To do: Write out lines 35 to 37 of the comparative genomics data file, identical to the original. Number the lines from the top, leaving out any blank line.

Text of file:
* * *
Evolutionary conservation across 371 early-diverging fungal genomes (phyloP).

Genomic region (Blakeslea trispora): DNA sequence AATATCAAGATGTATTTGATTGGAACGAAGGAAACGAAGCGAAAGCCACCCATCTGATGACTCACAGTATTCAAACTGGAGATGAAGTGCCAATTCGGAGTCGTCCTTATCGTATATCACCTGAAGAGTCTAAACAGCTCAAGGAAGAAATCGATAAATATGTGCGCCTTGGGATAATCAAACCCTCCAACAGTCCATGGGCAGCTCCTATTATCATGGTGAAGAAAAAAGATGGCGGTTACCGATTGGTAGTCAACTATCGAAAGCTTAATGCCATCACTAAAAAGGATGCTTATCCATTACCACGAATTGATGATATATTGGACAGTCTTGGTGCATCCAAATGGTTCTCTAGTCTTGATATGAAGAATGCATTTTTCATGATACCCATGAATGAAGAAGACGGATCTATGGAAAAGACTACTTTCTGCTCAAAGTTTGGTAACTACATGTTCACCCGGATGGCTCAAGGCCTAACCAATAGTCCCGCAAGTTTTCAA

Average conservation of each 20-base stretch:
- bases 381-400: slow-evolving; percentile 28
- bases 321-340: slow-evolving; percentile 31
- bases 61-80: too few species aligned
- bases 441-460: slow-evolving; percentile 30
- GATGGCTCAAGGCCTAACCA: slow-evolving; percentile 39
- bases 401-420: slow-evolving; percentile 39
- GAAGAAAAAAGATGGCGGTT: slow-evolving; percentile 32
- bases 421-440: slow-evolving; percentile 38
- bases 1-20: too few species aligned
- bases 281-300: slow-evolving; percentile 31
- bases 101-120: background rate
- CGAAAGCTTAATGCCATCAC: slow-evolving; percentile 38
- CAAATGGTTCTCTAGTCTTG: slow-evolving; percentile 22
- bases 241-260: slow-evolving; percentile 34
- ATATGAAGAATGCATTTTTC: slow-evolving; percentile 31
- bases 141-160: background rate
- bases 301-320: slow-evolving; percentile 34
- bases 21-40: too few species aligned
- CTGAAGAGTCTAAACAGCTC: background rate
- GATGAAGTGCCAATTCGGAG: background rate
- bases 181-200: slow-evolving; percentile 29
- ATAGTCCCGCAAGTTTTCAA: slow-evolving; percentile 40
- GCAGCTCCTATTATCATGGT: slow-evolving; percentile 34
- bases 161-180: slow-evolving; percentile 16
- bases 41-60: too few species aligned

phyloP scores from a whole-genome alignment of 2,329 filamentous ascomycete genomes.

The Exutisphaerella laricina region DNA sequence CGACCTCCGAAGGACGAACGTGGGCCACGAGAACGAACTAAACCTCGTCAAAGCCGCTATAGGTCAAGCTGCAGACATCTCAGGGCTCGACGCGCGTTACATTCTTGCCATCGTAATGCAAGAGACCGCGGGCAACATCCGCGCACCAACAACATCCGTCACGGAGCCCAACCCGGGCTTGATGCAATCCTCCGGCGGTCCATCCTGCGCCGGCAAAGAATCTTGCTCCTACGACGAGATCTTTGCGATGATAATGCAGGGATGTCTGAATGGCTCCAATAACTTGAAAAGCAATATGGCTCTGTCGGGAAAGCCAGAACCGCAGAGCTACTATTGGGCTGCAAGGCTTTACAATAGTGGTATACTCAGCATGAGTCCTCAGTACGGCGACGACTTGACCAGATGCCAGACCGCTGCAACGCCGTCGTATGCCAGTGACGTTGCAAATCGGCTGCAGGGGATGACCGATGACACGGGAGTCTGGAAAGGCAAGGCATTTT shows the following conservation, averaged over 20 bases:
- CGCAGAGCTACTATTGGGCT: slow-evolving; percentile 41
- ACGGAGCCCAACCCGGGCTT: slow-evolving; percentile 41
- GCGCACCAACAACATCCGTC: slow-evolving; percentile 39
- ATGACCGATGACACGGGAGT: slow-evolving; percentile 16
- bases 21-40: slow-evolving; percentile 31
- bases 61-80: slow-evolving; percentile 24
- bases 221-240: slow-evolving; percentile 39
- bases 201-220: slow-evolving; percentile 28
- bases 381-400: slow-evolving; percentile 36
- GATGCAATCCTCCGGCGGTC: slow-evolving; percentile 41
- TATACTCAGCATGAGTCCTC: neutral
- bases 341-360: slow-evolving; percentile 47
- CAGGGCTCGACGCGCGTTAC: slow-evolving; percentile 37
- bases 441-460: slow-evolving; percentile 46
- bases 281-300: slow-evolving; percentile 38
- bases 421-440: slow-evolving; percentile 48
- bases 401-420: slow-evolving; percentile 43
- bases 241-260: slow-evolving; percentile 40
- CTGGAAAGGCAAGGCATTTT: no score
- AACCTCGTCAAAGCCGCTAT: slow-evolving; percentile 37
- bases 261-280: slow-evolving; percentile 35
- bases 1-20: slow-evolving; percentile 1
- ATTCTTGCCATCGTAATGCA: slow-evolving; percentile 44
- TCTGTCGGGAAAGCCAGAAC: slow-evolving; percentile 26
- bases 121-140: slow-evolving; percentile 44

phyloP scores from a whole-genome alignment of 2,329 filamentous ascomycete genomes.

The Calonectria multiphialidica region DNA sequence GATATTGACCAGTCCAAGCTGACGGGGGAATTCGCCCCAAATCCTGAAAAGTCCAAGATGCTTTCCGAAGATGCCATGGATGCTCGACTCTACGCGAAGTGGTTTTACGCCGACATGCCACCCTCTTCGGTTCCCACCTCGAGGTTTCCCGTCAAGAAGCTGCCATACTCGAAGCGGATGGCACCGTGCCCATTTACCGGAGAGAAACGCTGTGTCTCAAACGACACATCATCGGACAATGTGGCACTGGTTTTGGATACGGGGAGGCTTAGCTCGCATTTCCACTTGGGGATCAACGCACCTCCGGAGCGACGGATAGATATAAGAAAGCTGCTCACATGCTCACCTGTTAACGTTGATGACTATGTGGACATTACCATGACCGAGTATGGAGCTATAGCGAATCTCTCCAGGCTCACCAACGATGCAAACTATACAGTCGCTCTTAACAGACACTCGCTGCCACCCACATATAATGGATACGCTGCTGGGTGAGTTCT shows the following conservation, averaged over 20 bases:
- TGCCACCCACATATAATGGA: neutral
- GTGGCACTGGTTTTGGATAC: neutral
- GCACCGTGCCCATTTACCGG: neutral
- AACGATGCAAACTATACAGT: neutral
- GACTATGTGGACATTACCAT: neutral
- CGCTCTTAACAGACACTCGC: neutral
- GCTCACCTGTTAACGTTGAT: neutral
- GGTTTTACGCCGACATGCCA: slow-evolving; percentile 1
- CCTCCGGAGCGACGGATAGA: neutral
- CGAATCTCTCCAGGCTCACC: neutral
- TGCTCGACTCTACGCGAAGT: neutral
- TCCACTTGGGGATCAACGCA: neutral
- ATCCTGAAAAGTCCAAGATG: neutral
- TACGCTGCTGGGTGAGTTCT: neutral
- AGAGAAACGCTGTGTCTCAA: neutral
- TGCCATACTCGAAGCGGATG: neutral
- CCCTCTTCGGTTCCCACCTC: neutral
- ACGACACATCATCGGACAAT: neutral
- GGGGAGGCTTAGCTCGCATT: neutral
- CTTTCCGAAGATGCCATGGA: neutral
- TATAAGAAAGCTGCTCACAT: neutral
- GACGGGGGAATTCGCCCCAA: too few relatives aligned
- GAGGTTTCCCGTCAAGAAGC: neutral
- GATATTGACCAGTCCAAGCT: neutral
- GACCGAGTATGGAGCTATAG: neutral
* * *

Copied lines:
- bases 21-40: slow-evolving; percentile 31
- bases 61-80: slow-evolving; percentile 24
- bases 221-240: slow-evolving; percentile 39